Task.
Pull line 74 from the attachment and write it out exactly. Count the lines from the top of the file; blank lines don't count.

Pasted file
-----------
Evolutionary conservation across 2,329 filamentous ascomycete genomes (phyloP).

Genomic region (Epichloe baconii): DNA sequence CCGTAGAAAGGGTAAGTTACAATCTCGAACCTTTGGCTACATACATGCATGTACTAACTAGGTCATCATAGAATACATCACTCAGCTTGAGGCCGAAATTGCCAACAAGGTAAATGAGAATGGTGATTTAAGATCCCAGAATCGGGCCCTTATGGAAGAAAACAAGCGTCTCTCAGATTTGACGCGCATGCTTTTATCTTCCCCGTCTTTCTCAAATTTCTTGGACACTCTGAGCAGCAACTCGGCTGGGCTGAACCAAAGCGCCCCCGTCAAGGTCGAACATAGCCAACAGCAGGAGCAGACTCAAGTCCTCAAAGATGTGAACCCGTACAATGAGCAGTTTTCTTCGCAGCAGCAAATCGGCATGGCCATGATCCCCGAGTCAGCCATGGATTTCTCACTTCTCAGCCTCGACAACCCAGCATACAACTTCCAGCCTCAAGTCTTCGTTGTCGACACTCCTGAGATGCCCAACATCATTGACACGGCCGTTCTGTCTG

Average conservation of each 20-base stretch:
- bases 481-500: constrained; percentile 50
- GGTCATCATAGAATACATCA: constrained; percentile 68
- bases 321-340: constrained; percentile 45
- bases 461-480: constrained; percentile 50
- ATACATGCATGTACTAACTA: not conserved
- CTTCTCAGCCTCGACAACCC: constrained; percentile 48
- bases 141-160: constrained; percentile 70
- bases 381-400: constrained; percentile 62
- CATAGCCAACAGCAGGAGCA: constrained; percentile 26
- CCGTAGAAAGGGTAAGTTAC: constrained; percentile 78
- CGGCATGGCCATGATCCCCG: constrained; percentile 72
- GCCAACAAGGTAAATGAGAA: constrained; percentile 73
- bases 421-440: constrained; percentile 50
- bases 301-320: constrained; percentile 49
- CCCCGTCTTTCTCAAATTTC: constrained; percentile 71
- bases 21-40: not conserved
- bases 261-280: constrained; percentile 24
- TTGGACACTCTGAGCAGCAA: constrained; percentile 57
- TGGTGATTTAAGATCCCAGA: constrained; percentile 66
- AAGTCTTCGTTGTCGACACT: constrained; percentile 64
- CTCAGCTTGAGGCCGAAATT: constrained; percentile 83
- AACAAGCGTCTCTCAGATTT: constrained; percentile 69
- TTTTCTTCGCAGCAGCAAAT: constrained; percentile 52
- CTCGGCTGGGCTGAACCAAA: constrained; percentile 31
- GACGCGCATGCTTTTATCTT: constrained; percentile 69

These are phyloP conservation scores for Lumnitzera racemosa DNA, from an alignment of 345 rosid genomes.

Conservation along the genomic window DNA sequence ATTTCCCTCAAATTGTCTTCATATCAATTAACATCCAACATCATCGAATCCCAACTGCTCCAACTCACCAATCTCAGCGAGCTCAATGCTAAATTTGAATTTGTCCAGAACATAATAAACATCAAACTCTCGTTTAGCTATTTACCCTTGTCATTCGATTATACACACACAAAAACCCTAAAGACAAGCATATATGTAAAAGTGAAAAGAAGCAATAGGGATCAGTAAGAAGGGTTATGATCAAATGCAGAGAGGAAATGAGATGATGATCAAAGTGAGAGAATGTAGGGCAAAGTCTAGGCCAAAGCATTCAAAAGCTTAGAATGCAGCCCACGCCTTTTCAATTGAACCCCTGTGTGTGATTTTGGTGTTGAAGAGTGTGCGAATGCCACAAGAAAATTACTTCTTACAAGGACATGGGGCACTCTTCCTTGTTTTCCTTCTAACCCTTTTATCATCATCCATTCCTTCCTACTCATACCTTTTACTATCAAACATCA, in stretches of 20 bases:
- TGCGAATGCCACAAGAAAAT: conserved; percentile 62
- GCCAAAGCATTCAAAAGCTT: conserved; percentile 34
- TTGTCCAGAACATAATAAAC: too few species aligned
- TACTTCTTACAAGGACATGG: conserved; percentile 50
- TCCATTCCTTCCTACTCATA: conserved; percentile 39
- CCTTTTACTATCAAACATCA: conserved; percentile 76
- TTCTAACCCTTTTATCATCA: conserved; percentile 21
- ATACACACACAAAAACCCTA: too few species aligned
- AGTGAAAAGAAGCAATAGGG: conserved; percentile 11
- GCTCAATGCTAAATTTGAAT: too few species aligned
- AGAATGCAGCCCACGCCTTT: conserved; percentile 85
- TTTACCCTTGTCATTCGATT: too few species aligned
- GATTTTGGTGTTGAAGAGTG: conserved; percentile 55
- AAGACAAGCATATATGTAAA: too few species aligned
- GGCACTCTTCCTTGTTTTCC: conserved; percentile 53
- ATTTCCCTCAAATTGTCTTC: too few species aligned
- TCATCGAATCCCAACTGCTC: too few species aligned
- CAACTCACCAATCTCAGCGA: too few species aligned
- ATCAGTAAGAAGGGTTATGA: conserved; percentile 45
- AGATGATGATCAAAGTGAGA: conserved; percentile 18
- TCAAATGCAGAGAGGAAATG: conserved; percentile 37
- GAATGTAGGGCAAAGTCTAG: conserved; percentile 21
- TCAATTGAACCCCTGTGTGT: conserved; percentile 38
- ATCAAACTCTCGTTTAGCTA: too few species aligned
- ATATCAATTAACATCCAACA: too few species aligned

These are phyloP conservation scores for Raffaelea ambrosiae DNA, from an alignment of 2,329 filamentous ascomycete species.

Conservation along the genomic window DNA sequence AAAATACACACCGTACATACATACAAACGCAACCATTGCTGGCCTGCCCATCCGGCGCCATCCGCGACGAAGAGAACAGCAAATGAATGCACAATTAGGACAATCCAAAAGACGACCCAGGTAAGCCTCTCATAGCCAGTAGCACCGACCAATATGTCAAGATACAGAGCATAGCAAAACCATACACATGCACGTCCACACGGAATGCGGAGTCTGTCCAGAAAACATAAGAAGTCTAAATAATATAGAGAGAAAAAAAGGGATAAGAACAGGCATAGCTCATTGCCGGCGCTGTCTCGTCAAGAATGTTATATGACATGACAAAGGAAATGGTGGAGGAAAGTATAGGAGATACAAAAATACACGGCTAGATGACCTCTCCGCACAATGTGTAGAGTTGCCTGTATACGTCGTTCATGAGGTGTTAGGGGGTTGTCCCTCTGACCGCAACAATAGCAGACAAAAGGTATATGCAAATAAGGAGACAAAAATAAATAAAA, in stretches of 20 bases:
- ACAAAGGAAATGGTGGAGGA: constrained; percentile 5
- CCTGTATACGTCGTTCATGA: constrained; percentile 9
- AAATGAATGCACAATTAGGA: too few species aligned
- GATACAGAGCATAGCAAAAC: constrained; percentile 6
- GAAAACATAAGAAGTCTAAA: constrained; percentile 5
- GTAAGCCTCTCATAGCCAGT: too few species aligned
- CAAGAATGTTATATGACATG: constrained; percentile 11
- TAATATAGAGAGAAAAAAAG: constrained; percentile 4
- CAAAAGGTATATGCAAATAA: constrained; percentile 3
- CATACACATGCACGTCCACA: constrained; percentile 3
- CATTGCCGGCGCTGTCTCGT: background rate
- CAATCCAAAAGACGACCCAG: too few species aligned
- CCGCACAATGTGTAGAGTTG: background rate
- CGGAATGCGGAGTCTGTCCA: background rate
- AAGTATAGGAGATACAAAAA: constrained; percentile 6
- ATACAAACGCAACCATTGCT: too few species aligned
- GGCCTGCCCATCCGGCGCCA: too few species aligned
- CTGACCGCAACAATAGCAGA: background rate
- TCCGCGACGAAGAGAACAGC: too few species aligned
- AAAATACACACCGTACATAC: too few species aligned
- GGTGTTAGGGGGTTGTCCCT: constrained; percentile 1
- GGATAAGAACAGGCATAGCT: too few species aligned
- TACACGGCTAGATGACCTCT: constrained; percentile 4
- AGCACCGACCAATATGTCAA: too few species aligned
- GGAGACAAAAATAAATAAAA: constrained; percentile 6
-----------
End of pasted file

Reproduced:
- GGCCTGCCCATCCGGCGCCA: too few species aligned